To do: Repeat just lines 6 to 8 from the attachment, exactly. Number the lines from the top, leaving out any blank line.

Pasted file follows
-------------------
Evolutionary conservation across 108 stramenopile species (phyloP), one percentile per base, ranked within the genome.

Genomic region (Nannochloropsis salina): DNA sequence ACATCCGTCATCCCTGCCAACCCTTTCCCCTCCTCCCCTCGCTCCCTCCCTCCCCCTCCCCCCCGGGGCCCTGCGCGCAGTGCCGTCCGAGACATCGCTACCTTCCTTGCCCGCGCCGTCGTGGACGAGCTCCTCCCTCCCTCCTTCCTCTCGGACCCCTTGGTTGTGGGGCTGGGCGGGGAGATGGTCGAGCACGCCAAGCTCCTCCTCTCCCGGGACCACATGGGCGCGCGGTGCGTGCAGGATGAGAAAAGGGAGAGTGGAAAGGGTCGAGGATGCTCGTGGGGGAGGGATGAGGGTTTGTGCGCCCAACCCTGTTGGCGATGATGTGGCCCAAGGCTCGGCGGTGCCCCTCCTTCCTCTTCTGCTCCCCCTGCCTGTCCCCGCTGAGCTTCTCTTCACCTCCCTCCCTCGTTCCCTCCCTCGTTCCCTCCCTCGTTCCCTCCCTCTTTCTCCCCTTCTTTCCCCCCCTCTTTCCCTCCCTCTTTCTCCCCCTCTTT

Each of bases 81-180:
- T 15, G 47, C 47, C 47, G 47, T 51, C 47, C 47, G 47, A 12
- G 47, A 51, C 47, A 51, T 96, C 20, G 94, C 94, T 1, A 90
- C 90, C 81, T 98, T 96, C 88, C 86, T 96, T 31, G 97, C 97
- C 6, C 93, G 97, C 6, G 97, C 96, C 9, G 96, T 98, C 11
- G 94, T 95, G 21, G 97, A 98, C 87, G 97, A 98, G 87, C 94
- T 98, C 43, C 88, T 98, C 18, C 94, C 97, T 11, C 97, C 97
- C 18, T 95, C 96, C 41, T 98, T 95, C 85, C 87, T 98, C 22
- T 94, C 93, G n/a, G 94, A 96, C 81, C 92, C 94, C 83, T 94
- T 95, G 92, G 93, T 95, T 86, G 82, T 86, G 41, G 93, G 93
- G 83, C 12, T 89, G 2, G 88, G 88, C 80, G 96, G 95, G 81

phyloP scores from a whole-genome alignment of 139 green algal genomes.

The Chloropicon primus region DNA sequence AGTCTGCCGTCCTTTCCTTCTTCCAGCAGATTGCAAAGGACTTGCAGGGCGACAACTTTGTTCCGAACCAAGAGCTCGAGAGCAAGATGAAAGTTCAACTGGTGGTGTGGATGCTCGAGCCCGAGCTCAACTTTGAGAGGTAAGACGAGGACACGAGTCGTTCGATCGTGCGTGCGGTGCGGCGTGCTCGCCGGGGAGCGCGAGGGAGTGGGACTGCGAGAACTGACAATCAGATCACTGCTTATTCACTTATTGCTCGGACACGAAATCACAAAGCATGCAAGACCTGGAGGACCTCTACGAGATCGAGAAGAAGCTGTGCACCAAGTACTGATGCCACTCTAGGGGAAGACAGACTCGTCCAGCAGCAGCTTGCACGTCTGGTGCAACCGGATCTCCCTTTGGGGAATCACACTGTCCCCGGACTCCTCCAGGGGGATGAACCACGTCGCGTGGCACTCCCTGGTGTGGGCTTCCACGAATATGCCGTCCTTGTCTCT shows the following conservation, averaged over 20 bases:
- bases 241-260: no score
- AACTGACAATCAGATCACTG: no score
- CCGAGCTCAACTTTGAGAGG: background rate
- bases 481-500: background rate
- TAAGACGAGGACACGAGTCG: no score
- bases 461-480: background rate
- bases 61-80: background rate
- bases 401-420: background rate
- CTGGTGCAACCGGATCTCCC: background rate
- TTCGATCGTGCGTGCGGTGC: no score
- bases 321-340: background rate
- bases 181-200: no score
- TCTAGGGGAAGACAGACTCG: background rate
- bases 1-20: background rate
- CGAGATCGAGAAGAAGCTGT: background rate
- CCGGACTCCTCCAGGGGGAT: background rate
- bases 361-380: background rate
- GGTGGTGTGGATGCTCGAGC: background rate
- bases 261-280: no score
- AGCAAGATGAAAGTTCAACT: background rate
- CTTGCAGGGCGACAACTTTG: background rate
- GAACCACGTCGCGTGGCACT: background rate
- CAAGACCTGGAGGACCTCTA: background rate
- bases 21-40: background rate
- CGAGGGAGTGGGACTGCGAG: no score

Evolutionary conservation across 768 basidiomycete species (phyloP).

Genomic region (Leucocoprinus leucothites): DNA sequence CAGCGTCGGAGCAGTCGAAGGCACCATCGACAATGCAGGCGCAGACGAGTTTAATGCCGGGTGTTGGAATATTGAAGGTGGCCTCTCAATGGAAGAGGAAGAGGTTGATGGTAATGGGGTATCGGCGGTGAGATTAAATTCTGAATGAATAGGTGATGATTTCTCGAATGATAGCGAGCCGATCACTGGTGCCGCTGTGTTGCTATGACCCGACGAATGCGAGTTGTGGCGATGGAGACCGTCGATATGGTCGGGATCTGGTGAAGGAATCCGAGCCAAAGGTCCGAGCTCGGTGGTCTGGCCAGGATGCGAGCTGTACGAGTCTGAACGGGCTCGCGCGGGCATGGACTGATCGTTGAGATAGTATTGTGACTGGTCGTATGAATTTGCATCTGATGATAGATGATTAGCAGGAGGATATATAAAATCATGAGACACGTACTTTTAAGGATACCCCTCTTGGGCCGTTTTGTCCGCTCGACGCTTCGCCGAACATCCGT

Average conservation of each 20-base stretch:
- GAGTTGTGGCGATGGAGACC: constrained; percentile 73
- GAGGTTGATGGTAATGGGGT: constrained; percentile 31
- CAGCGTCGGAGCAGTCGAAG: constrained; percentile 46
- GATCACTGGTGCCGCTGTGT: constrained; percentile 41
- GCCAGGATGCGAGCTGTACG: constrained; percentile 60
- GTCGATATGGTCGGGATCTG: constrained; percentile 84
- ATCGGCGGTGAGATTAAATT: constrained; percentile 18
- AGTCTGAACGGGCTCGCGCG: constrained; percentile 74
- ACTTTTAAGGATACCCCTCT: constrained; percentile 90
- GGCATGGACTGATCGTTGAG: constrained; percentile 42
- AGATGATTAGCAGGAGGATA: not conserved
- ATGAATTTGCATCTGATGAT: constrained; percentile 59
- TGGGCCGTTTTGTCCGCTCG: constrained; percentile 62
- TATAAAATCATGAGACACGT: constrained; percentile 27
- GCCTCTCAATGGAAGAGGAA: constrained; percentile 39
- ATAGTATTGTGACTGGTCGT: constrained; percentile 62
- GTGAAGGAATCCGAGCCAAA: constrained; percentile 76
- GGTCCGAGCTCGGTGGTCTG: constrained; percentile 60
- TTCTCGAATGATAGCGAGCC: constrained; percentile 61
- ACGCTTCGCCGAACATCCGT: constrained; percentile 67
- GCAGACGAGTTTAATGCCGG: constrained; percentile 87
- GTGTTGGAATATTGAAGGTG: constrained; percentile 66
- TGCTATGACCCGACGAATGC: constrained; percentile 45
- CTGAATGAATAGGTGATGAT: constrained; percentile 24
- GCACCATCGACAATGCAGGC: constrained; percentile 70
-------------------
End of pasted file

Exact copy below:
- C 90, C 81, T 98, T 96, C 88, C 86, T 96, T 31, G 97, C 97
- C 6, C 93, G 97, C 6, G 97, C 96, C 9, G 96, T 98, C 11
- G 94, T 95, G 21, G 97, A 98, C 87, G 97, A 98, G 87, C 94